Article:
The Jim Joseph Foundation invests in promising Jewish education grant initiatives. We partner with effective organizations that seek to inspire young people to discover the joy of living vibrant Jewish lives.
By Chip Edelsberg on June 10th, 2014
Periodically in this column I take stock of Jim Joseph Foundation philanthropy dedicated to Israel education. I do so because the Foundation from its inception committed to fund Israel education as essential to the character of Jewish education the Foundation seeks to support and develop.
Over the years, the Foundation’s investment in Israel education has steadily grown. The current portfolio of grants includes investments in Brandeis University’s Summer Institute for Israel Studies; UC Berkeley’s Institute for Jewish Law and Israeli Law, Economy and Society; and the recently established Israel Institute. The Foundation is a major supporter of Birthright and NEXT: A Division of Birthright Israel Foundation. The Foundation’s $31,025,000 of funding for these two entities has benefited literally thousands of young adults, through meaningful experiences in Israel and post-trip Israel-related engagement activities that help to shape Birthrighters’ Jewish journeys.
Educators’ learning that occurs in Israel through the Foundation’s funding of the Hebrew Union College’s and Jewish Theological Seminary’s Jewish Early Childhood Education Leadership Institute (JECELI) is a highlight of this inter-institutional program. The Jewish Theological Seminary’s Kesher Hadash, also funded by the Foundation, provides critical professional development for Jewish educators. For the Foundation, these grants represent strategic philanthropy: investing in immersive Israel education for individuals who we believe will inspire others – colleagues, peers, and students whom they teach – to explore making Israel integral to their Jewishness.
Perhaps most significant among the Foundation’s Israel education investments is its funding of the iCenter. Now in its 6th year, the iCenter is enabling a measurably increasing number of educators to cultivate a common language, understanding, and repertoire of skills in offering vital Israel education and Israel engagement experiences. (Our partner in the iCenter’s creation is the Schusterman Family Foundation, which has provided invaluable resources to bolster the iCenter in every aspect of its work.)
Last month, more than 250 individuals, including graduate students from seven institutions of higher education and Jewish summer camp personnel from across the country, convened at two separate iCenter-facilitated seminars. The graduate students who gathered in Chicago are participants in the iCenter’s Master’s Concentration in Israel Education. This program certifies individuals – iFellows – as Israel educators in groundbreaking institutional collaboration across 11 denominationally diverse campuses. Talented students in programs of Jewish education, communal service, and rabbinic training deepen their understanding of Israel education and are equipped with tools, resources and networks to be effective in their teaching and to grow the field. The program integrates rigorous academic study, ongoing mentorship, learning opportunities in Israel, and creation of a final Israel education project.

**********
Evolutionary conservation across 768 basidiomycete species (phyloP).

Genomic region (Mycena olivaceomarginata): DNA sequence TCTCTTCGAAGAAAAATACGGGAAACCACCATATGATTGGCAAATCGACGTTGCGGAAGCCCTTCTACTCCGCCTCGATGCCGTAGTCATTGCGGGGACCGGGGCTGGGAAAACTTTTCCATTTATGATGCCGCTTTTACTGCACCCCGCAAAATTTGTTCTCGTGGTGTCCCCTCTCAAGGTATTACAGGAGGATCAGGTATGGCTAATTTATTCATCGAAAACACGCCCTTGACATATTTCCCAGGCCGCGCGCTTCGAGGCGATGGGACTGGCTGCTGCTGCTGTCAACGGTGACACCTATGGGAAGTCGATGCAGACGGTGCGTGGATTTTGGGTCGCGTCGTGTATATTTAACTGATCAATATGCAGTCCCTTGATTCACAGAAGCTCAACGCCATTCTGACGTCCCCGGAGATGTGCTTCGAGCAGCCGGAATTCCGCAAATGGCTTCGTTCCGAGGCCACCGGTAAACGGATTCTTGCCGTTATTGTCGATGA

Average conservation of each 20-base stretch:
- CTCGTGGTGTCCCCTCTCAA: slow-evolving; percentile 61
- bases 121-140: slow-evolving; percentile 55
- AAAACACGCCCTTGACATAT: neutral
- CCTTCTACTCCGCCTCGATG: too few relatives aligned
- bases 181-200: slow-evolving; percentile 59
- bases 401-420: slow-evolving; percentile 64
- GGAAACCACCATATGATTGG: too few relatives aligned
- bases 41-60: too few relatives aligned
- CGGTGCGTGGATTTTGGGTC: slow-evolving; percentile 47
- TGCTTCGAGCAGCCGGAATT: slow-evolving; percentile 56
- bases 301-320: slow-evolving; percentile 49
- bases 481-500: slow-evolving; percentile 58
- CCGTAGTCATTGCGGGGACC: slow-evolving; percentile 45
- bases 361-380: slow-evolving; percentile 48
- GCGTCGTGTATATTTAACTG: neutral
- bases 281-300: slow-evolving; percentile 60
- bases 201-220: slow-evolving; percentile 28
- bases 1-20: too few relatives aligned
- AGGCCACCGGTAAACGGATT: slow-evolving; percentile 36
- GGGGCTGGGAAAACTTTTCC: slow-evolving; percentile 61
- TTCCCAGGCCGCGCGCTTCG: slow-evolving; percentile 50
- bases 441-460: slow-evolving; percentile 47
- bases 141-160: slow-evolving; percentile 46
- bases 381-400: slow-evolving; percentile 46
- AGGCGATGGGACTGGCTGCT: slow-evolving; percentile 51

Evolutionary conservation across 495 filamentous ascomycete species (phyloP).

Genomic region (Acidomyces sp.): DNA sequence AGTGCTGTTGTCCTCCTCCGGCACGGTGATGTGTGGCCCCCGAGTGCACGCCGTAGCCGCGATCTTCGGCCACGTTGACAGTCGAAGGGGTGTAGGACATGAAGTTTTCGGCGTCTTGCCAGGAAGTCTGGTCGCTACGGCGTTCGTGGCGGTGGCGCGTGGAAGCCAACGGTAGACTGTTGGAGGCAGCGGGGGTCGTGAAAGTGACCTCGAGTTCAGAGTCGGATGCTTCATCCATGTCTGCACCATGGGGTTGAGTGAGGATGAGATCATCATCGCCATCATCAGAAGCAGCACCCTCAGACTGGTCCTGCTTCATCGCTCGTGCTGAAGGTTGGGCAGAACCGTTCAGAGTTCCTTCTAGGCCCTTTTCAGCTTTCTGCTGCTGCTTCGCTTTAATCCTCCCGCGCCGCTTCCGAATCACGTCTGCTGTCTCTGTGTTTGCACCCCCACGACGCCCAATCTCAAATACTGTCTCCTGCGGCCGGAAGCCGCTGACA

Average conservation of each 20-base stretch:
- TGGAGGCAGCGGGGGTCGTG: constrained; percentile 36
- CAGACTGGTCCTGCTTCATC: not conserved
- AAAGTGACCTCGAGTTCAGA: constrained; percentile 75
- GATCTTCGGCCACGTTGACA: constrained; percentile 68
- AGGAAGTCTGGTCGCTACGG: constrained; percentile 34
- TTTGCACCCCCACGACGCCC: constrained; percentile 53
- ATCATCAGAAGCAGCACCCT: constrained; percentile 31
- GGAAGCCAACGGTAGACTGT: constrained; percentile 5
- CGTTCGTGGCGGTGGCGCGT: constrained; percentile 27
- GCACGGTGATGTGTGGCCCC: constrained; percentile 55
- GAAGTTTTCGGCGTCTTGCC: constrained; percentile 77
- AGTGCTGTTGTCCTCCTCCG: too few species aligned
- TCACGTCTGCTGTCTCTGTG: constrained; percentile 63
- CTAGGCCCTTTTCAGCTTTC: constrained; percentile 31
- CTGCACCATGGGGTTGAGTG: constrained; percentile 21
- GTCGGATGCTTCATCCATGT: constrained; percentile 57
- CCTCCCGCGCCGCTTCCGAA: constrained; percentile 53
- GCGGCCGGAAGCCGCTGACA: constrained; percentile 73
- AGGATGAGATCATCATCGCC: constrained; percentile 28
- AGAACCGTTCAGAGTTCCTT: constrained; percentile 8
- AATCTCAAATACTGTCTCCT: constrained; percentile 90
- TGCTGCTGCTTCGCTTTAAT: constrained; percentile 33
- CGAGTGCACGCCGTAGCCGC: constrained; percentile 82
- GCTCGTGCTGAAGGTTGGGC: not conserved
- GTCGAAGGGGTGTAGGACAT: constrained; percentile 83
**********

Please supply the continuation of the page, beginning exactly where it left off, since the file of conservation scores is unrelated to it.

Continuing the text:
I was fortunate to be at this most recent convening to see the graduation of the third cohort and induction of the fourth cohort into the program. Students engaged directly and passionately with leading experts in the field. The educators shared their own ideas for dynamic Israel engagement. As one iFellow commented, “We often live in ‘our side of the world.’ It’s amazing to sit around the room with people from different academies of our time. To be able to come together with a group of people to invent the future of it together is very powerful.”
At the same time as the Master’s Concentration seminar, the iCenter also facilitated a seminar for the Goodman Camping Initiative for Modern Israel History. Run jointly with the Foundation for Jewish Camp (FJC), this initiative equips camp staff to integrate Israel and Israel education throughout the entire, immersive camp experience. Now in its third cohort, the two-year program provides camps with customizable Israel education curriculum resources, staff training, and ongoing mentorship throughout the year. The more than 170 college students and camp staff who participated in the seminar now consider themselves to be Israel educators. The collaboration between the iCenter and FJC is the first-ever program that connects independent Jewish summer camps around Israel.
Jamie Klein of Camp Daisy and Harry Stein shared her thoughts about the initiative:
The Goodman Camping Initiative taught us that Israeli education and culture can be implemented all over our camp, from the Art Shack to the ropes courses, and even inside the cabins. As Goodman Fellows, we were able to organize activities and collaborate with Fellows from other camps to practice our ideas and learn from each other. Aside from gaining experience in planning meaningful programs, we also learned how to facilitate these programs so that campers are able to form their own personal connections to Israel rather than being told what information to know.
By funding these various initiatives and programs, the Jim Joseph Foundation is incrementally helping to institutionalize Israel education in training programs for professional educators and embedding substantive Israel education in a cross-section of settings. This two-pronged strategy results annually in thousands of Jewish teens and young adults experiencing meaningful Israel education and engagement. A bona fide field of Israel education is emerging. We hope you will join us in accelerating the field’s growth.